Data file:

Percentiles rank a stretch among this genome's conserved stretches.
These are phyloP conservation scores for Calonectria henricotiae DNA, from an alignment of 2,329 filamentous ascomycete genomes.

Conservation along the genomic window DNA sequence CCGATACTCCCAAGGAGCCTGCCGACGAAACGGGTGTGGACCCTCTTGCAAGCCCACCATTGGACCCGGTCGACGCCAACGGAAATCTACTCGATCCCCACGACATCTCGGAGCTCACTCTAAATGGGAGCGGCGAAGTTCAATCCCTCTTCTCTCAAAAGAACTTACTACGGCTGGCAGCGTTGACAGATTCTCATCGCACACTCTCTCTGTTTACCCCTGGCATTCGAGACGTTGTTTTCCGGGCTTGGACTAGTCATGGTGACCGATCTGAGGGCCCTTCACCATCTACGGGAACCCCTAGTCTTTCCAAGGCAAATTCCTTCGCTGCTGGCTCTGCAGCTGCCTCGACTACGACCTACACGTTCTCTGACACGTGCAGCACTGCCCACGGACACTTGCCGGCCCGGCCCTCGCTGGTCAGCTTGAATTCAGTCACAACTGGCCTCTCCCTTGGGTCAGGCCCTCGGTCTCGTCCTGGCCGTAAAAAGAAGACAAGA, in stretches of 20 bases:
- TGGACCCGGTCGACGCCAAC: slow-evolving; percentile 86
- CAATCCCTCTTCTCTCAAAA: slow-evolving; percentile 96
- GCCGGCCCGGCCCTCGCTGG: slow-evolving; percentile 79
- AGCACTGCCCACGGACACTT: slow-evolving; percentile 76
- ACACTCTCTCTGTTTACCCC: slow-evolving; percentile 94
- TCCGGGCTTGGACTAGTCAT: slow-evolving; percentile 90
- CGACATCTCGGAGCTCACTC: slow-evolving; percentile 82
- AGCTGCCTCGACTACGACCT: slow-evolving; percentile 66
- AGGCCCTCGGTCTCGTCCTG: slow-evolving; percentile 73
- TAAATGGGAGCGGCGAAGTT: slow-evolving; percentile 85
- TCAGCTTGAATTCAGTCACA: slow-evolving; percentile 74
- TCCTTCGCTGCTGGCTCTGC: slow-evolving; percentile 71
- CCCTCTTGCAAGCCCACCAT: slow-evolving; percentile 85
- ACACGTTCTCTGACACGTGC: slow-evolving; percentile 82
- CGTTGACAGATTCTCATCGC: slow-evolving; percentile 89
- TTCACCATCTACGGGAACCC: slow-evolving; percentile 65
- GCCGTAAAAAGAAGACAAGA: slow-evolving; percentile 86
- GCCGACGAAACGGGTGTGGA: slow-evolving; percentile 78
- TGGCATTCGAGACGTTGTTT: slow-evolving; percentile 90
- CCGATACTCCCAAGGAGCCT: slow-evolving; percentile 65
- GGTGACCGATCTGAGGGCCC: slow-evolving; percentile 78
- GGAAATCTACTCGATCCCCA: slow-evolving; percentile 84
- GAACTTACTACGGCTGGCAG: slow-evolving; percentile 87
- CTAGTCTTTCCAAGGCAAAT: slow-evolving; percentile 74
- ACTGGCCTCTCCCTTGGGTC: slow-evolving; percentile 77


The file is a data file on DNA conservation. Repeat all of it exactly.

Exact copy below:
Percentiles rank a stretch among this genome's conserved stretches.
These are phyloP conservation scores for Calonectria henricotiae DNA, from an alignment of 2,329 filamentous ascomycete genomes.

Conservation along the genomic window DNA sequence CCGATACTCCCAAGGAGCCTGCCGACGAAACGGGTGTGGACCCTCTTGCAAGCCCACCATTGGACCCGGTCGACGCCAACGGAAATCTACTCGATCCCCACGACATCTCGGAGCTCACTCTAAATGGGAGCGGCGAAGTTCAATCCCTCTTCTCTCAAAAGAACTTACTACGGCTGGCAGCGTTGACAGATTCTCATCGCACACTCTCTCTGTTTACCCCTGGCATTCGAGACGTTGTTTTCCGGGCTTGGACTAGTCATGGTGACCGATCTGAGGGCCCTTCACCATCTACGGGAACCCCTAGTCTTTCCAAGGCAAATTCCTTCGCTGCTGGCTCTGCAGCTGCCTCGACTACGACCTACACGTTCTCTGACACGTGCAGCACTGCCCACGGACACTTGCCGGCCCGGCCCTCGCTGGTCAGCTTGAATTCAGTCACAACTGGCCTCTCCCTTGGGTCAGGCCCTCGGTCTCGTCCTGGCCGTAAAAAGAAGACAAGA, in stretches of 20 bases:
- TGGACCCGGTCGACGCCAAC: slow-evolving; percentile 86
- CAATCCCTCTTCTCTCAAAA: slow-evolving; percentile 96
- GCCGGCCCGGCCCTCGCTGG: slow-evolving; percentile 79
- AGCACTGCCCACGGACACTT: slow-evolving; percentile 76
- ACACTCTCTCTGTTTACCCC: slow-evolving; percentile 94
- TCCGGGCTTGGACTAGTCAT: slow-evolving; percentile 90
- CGACATCTCGGAGCTCACTC: slow-evolving; percentile 82
- AGCTGCCTCGACTACGACCT: slow-evolving; percentile 66
- AGGCCCTCGGTCTCGTCCTG: slow-evolving; percentile 73
- TAAATGGGAGCGGCGAAGTT: slow-evolving; percentile 85
- TCAGCTTGAATTCAGTCACA: slow-evolving; percentile 74
- TCCTTCGCTGCTGGCTCTGC: slow-evolving; percentile 71
- CCCTCTTGCAAGCCCACCAT: slow-evolving; percentile 85
- ACACGTTCTCTGACACGTGC: slow-evolving; percentile 82
- CGTTGACAGATTCTCATCGC: slow-evolving; percentile 89
- TTCACCATCTACGGGAACCC: slow-evolving; percentile 65
- GCCGTAAAAAGAAGACAAGA: slow-evolving; percentile 86
- GCCGACGAAACGGGTGTGGA: slow-evolving; percentile 78
- TGGCATTCGAGACGTTGTTT: slow-evolving; percentile 90
- CCGATACTCCCAAGGAGCCT: slow-evolving; percentile 65
- GGTGACCGATCTGAGGGCCC: slow-evolving; percentile 78
- GGAAATCTACTCGATCCCCA: slow-evolving; percentile 84
- GAACTTACTACGGCTGGCAG: slow-evolving; percentile 87
- CTAGTCTTTCCAAGGCAAAT: slow-evolving; percentile 74
- ACTGGCCTCTCCCTTGGGTC: slow-evolving; percentile 77